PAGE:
For Immediate Release
Rev. Jesse Jackson Calls on President Obama to Reject Discriminatory Labeling Bill
Urges veto on basis of discrimination against poor, elderly and minorities
WASHINGTON - Today Reverend Jesse Jackson urged President Obama to veto the GMO labeling bill that is currently before the House, should it reach his desk. In a letter sent directly to the president the renowned civil rights activist called attention to the “serious inequities [in the] GMO labeling legislation.” The bill would allow companies to use QR codes in place of on-package labeling to disclose product information. In the letter Jackson points out the discriminatory nature of such a labeling system; “100,000,000 Americans, most of them poor, people of color and elderly either do not own a smart phone or an iPhone to scan the QR code or live in an area of poor internet connectivity.”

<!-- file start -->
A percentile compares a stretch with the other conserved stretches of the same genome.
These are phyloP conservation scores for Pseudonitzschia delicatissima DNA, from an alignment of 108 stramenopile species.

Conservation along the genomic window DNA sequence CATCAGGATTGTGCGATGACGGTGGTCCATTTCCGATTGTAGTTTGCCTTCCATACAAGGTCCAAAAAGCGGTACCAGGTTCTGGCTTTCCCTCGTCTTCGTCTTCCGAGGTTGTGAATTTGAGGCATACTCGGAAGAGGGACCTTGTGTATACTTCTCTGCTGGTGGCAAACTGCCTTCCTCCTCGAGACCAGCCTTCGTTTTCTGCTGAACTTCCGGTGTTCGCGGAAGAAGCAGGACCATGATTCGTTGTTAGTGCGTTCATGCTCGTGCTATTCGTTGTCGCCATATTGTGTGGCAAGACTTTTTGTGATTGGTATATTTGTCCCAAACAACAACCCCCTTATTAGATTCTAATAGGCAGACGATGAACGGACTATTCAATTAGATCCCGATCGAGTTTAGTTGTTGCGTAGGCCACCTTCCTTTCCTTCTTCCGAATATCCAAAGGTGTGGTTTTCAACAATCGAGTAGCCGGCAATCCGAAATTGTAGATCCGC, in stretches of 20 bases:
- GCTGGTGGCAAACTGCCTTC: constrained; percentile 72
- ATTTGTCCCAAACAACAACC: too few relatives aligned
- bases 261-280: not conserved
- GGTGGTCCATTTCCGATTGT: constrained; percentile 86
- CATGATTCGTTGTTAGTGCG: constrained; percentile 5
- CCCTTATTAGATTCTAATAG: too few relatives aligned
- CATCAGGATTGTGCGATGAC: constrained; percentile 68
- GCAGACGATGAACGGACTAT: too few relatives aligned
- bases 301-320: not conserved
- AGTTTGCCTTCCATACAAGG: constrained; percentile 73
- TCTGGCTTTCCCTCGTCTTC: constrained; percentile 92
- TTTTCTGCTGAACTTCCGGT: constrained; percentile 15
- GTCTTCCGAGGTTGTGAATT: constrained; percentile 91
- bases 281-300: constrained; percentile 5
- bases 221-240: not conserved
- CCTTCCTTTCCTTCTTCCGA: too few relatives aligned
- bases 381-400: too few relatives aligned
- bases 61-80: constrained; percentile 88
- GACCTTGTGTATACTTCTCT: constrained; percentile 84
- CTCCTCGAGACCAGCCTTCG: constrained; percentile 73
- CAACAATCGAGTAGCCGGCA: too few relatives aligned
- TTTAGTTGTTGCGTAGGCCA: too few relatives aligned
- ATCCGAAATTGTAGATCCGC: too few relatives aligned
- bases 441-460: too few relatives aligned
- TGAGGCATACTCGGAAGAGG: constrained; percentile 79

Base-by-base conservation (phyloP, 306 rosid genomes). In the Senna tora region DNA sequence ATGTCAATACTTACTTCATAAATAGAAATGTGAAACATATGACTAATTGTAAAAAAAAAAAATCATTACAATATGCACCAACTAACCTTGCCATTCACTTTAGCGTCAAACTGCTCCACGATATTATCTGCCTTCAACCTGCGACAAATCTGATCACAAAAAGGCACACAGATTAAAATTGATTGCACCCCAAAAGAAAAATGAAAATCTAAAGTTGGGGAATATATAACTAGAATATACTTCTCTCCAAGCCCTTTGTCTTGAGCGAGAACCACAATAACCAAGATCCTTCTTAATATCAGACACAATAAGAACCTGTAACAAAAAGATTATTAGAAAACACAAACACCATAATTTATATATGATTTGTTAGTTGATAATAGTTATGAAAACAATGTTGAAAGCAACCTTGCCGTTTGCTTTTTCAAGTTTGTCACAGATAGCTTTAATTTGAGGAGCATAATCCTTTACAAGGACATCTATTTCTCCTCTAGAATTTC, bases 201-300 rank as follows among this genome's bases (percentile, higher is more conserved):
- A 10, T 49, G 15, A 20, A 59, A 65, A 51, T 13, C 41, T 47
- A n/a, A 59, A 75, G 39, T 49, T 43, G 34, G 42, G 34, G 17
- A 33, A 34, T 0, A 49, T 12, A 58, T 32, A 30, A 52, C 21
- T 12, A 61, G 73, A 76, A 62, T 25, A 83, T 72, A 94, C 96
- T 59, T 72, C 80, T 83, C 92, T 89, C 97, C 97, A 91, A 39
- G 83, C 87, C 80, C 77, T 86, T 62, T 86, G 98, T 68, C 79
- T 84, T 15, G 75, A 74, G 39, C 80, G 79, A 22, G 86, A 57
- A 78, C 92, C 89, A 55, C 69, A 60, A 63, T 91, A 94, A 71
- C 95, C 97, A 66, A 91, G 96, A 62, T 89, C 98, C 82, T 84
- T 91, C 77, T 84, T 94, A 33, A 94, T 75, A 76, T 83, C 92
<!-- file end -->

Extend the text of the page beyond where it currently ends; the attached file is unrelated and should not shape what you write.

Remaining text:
“There are serious questions of discrimination presented here and unresolved matters of equal protection of the law.
I am asking you to veto this bill and to send it back to Congress with instructions to correct this fatal flaw.”
Many groups, including the Center for Food Safety, have likewise condemned the bill that exempts major portions of current and future GMO foods from labeling and is discriminatory against low-income, rural, minorities and elderly populations. The bill as written is also a gross violation of the sovereignty of numerous states, as it preempts the genetically engineered food labeling laws in Vermont, Connecticut, Maine and Alaska.
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Center for Food Safety is a national, non-profit, membership organization founded in 1997 to protect human health and the environment by curbing the use of harmful food production technologies and by promoting organic and other forms of sustainable agriculture. CFS maintains offices in Washington, D.C., San Francisco, California and Portland, Oregon, and has more than 300,000 members across the country.